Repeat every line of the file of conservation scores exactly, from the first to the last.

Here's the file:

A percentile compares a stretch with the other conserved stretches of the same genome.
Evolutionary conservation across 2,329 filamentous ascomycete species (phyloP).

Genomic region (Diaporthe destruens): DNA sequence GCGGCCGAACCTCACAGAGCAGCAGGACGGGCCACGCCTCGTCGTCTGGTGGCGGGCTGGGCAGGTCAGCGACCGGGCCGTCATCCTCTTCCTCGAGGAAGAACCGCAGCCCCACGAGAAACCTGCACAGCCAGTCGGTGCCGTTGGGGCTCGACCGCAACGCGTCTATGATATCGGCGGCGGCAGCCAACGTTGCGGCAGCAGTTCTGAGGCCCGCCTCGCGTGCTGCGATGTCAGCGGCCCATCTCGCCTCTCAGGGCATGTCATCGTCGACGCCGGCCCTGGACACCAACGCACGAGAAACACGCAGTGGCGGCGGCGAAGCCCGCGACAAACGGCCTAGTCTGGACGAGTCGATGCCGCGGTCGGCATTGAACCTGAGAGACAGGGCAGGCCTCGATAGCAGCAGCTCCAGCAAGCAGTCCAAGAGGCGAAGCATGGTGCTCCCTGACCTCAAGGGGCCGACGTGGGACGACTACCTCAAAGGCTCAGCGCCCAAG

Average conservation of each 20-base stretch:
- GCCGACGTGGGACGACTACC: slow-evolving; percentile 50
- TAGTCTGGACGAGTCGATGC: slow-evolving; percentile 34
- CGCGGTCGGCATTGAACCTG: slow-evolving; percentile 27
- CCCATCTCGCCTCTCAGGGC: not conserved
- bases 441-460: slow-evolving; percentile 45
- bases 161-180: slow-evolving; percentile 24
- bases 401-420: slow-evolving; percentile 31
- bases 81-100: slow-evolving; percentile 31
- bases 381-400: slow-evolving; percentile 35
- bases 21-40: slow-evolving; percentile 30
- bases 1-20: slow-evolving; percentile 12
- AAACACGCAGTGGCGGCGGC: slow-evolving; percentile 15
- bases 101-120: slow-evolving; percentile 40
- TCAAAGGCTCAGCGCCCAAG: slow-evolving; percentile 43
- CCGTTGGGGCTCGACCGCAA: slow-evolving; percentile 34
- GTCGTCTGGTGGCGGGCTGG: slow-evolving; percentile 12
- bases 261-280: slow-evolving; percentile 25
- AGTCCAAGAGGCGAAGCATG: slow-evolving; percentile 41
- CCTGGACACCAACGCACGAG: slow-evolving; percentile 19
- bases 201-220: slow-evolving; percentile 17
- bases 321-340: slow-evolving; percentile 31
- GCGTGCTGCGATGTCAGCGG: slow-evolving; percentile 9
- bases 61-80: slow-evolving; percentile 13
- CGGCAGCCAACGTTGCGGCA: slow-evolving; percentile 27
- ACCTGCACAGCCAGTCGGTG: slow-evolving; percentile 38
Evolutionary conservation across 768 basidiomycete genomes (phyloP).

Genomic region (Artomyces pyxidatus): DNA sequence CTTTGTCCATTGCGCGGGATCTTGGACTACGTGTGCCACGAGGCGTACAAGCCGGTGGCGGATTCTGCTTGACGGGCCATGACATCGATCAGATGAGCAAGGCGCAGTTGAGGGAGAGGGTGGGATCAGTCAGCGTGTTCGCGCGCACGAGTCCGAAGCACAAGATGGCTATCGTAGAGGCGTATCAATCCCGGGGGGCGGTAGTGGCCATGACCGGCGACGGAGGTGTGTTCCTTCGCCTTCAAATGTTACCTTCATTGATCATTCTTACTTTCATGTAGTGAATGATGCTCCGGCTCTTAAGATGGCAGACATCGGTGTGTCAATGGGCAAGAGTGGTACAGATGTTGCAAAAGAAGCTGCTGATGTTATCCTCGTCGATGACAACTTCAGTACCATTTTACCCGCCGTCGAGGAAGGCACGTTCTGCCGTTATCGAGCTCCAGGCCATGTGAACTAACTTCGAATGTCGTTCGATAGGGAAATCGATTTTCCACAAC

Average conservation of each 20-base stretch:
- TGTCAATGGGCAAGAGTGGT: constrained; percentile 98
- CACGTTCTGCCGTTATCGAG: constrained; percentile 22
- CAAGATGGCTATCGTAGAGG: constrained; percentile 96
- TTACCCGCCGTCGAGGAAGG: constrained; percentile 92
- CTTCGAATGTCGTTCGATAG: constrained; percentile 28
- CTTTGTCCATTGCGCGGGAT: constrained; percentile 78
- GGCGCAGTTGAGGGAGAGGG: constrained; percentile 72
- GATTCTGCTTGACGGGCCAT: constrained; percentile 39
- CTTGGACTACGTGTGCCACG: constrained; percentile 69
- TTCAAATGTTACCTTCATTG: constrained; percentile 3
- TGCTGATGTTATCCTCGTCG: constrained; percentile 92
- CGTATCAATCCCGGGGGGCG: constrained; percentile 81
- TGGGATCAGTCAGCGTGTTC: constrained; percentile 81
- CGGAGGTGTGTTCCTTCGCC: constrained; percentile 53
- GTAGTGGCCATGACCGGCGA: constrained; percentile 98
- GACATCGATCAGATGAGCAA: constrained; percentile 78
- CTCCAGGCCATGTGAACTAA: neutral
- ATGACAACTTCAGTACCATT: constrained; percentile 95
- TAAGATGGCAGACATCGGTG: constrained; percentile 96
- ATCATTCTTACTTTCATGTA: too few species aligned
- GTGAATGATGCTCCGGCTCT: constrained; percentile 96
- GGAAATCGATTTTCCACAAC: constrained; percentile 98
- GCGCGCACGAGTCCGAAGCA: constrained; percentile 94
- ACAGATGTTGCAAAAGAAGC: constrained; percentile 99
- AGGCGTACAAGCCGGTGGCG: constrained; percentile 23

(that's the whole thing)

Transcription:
A percentile compares a stretch with the other conserved stretches of the same genome.
Evolutionary conservation across 2,329 filamentous ascomycete species (phyloP).

Genomic region (Diaporthe destruens): DNA sequence GCGGCCGAACCTCACAGAGCAGCAGGACGGGCCACGCCTCGTCGTCTGGTGGCGGGCTGGGCAGGTCAGCGACCGGGCCGTCATCCTCTTCCTCGAGGAAGAACCGCAGCCCCACGAGAAACCTGCACAGCCAGTCGGTGCCGTTGGGGCTCGACCGCAACGCGTCTATGATATCGGCGGCGGCAGCCAACGTTGCGGCAGCAGTTCTGAGGCCCGCCTCGCGTGCTGCGATGTCAGCGGCCCATCTCGCCTCTCAGGGCATGTCATCGTCGACGCCGGCCCTGGACACCAACGCACGAGAAACACGCAGTGGCGGCGGCGAAGCCCGCGACAAACGGCCTAGTCTGGACGAGTCGATGCCGCGGTCGGCATTGAACCTGAGAGACAGGGCAGGCCTCGATAGCAGCAGCTCCAGCAAGCAGTCCAAGAGGCGAAGCATGGTGCTCCCTGACCTCAAGGGGCCGACGTGGGACGACTACCTCAAAGGCTCAGCGCCCAAG

Average conservation of each 20-base stretch:
- GCCGACGTGGGACGACTACC: slow-evolving; percentile 50
- TAGTCTGGACGAGTCGATGC: slow-evolving; percentile 34
- CGCGGTCGGCATTGAACCTG: slow-evolving; percentile 27
- CCCATCTCGCCTCTCAGGGC: not conserved
- bases 441-460: slow-evolving; percentile 45
- bases 161-180: slow-evolving; percentile 24
- bases 401-420: slow-evolving; percentile 31
- bases 81-100: slow-evolving; percentile 31
- bases 381-400: slow-evolving; percentile 35
- bases 21-40: slow-evolving; percentile 30
- bases 1-20: slow-evolving; percentile 12
- AAACACGCAGTGGCGGCGGC: slow-evolving; percentile 15
- bases 101-120: slow-evolving; percentile 40
- TCAAAGGCTCAGCGCCCAAG: slow-evolving; percentile 43
- CCGTTGGGGCTCGACCGCAA: slow-evolving; percentile 34
- GTCGTCTGGTGGCGGGCTGG: slow-evolving; percentile 12
- bases 261-280: slow-evolving; percentile 25
- AGTCCAAGAGGCGAAGCATG: slow-evolving; percentile 41
- CCTGGACACCAACGCACGAG: slow-evolving; percentile 19
- bases 201-220: slow-evolving; percentile 17
- bases 321-340: slow-evolving; percentile 31
- GCGTGCTGCGATGTCAGCGG: slow-evolving; percentile 9
- bases 61-80: slow-evolving; percentile 13
- CGGCAGCCAACGTTGCGGCA: slow-evolving; percentile 27
- ACCTGCACAGCCAGTCGGTG: slow-evolving; percentile 38
Evolutionary conservation across 768 basidiomycete genomes (phyloP).

Genomic region (Artomyces pyxidatus): DNA sequence CTTTGTCCATTGCGCGGGATCTTGGACTACGTGTGCCACGAGGCGTACAAGCCGGTGGCGGATTCTGCTTGACGGGCCATGACATCGATCAGATGAGCAAGGCGCAGTTGAGGGAGAGGGTGGGATCAGTCAGCGTGTTCGCGCGCACGAGTCCGAAGCACAAGATGGCTATCGTAGAGGCGTATCAATCCCGGGGGGCGGTAGTGGCCATGACCGGCGACGGAGGTGTGTTCCTTCGCCTTCAAATGTTACCTTCATTGATCATTCTTACTTTCATGTAGTGAATGATGCTCCGGCTCTTAAGATGGCAGACATCGGTGTGTCAATGGGCAAGAGTGGTACAGATGTTGCAAAAGAAGCTGCTGATGTTATCCTCGTCGATGACAACTTCAGTACCATTTTACCCGCCGTCGAGGAAGGCACGTTCTGCCGTTATCGAGCTCCAGGCCATGTGAACTAACTTCGAATGTCGTTCGATAGGGAAATCGATTTTCCACAAC

Average conservation of each 20-base stretch:
- TGTCAATGGGCAAGAGTGGT: constrained; percentile 98
- CACGTTCTGCCGTTATCGAG: constrained; percentile 22
- CAAGATGGCTATCGTAGAGG: constrained; percentile 96
- TTACCCGCCGTCGAGGAAGG: constrained; percentile 92
- CTTCGAATGTCGTTCGATAG: constrained; percentile 28
- CTTTGTCCATTGCGCGGGAT: constrained; percentile 78
- GGCGCAGTTGAGGGAGAGGG: constrained; percentile 72
- GATTCTGCTTGACGGGCCAT: constrained; percentile 39
- CTTGGACTACGTGTGCCACG: constrained; percentile 69
- TTCAAATGTTACCTTCATTG: constrained; percentile 3
- TGCTGATGTTATCCTCGTCG: constrained; percentile 92
- CGTATCAATCCCGGGGGGCG: constrained; percentile 81
- TGGGATCAGTCAGCGTGTTC: constrained; percentile 81
- CGGAGGTGTGTTCCTTCGCC: constrained; percentile 53
- GTAGTGGCCATGACCGGCGA: constrained; percentile 98
- GACATCGATCAGATGAGCAA: constrained; percentile 78
- CTCCAGGCCATGTGAACTAA: neutral
- ATGACAACTTCAGTACCATT: constrained; percentile 95
- TAAGATGGCAGACATCGGTG: constrained; percentile 96
- ATCATTCTTACTTTCATGTA: too few species aligned
- GTGAATGATGCTCCGGCTCT: constrained; percentile 96
- GGAAATCGATTTTCCACAAC: constrained; percentile 98
- GCGCGCACGAGTCCGAAGCA: constrained; percentile 94
- ACAGATGTTGCAAAAGAAGC: constrained; percentile 99
- AGGCGTACAAGCCGGTGGCG: constrained; percentile 23